The canal was a state-funded engineering marvel that demonstrated, as the eighty-year- old former president Thomas Jefferson observed, "the capability of nations to execute great enterprises." The success of the Erie Canal helped further establish the precedent that a visionary and innovative government can finance and build significant projects that will dramatically improve the nation's wealth and quality of life.

Yet the creation of the Erie Canal is also a history of tenacity, a century-long tale of perseverance by far-seeing, resolute, inventive, and often stubborn individuals. It is the story of leaders who were inspired by the originality of Colden's insight; and who, with this possibility firmly rooted in their imagination, refused to surrender to any of the obstacles that either a shortsighted Politics or a malicious Nature put in the way of what they believed was in the best interests of the nation.

GEORGE WASHINGTON WAS WORRIED. Although he was no longer president, he had not abandoned his concern for the nation he had helped create. Out of office, in retirement, he grew anxious about the country's future.

For the United States to survive and prosper, the former president believed the country would need to develop its western territories. No less troubling, he feared that if America did not firmly establish its ties to the settlers in these frontier lands, then European powers would colonize the West. The opportunity to expand the country across the continent would be lost.

It was essential that government begin "applying the cement of interest," Washington insisted in a 1785 letter to Patrick Henry, the governor of Virginia, "to bind all parts of the Union together by indispensable bonds -- especially of binding that part of it which lies immediately west of us, to the middle States." And a canal, Washington believed with passion, would be "the cement" that would firmly and indispensably bond the western lands to the rest of America.

With President Jefferson's encouragement, Washington formed the Patowmack Company to build a canal along the Potomac River (as it is now known). It would run from Alexandria, Virginia, and continue westward through the mountains beyond the nation's capital.

It was an inspired idea, and it had influential and well-known supporters. Nevertheless, the project was immediately besieged by managerial, labor, and financial problems. When Washington died in 1799, an already troubled company began to unravel. Still, the Patowmack Company managed to flounder on until, at last, it went bankrupt in 1810.

Yet despite all its problems and its ultimate failure, the Patowmack Company had succeeded in popularizing the former president's original vision: A canal tying the East to the western territories was vital to the new republic's future.

AS THE IDEA OF a Potomac canal began to attract supporters in Virginia, Christopher Colles, an Irish immigrant to America, tried to apply his practical experience to the building of an interconnecting waterway based in New York. In Ireland, Colles had worked on improving navigation on the Shannon River; now he hoped to use this expertise to benefit his new homeland.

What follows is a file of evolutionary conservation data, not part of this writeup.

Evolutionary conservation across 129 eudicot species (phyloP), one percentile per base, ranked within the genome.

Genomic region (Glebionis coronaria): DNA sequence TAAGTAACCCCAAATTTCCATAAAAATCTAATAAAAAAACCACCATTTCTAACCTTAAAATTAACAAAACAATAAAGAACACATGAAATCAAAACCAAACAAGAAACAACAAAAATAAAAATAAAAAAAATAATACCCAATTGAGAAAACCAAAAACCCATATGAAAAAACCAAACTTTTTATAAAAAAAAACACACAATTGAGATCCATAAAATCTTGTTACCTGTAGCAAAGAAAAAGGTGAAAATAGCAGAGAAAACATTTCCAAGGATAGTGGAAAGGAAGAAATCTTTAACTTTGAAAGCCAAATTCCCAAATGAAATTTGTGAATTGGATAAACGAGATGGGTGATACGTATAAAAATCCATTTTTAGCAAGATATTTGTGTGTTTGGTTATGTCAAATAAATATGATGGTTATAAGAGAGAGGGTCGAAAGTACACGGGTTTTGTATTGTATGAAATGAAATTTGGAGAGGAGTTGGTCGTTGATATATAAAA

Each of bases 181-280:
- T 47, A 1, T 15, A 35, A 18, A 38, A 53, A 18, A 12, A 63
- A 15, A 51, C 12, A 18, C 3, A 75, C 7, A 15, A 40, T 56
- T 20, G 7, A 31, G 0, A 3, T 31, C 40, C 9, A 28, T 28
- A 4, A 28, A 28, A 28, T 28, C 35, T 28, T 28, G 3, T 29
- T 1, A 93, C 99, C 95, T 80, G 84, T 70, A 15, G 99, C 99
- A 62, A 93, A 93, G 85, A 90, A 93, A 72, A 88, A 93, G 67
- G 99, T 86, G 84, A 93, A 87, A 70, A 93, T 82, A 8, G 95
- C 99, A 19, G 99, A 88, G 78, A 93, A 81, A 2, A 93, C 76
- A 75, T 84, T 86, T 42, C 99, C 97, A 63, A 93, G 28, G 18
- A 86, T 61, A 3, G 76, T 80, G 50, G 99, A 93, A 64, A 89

While Washington was busy trying to attract investors to his Patowmack Company, Colles went off to make an impressively detailed survey of New York's waterways. When he was finished, Colles presented his findings to the New York state legislature; unlike the former president, he believed that government, not private individuals, should finance the construction of a system that would play such an integral part in the further development of the new nation.

The paper that Colles presented to the legislature in 1784 was entitled "Proposals for the Speedy Settlement of the Vast and Unappropriated Lands of the Western Frontiers of New York, and for the Improvement of the Inland Navigation Between Albany and Oswego." Although its title was long-winded, Colles's paper was a succinct, well-reasoned call for practical action. It emphasized the advantages of travel on the calm Mohawk River waters, and detailed the economic benefits that would result from a canal that connected the nation's seacoast to its interior. Insightfully, Colles bolstered his argument by pointing out the military advantages in such a canal. "In times of war," he wrote, "provisions and military stores may be moved with facility in sufficient quantity to answer any emergency."

The legislature listened attentively to Colles's presentation, but in the end refused to allocate funds. Still, his carefully presented ideas got the citizens and politicians of New York State thinking. Perhaps, they began increasingly to reflect, a canal did make sense.

NEW YORK STATE SENATOR Philip Schuyler had been particularly intrigued by Colles's argument for a canal. More important, he was an influential voice in the legislature. A scion of New York's Dutch aristocracy and father-in- law of Alexander Hamilton, Schuyler had served in the Provincial Army in the 1750s and then went on to become a fabled Continental Army general during the Revolution. After independence, he was elected to the New York State Senate.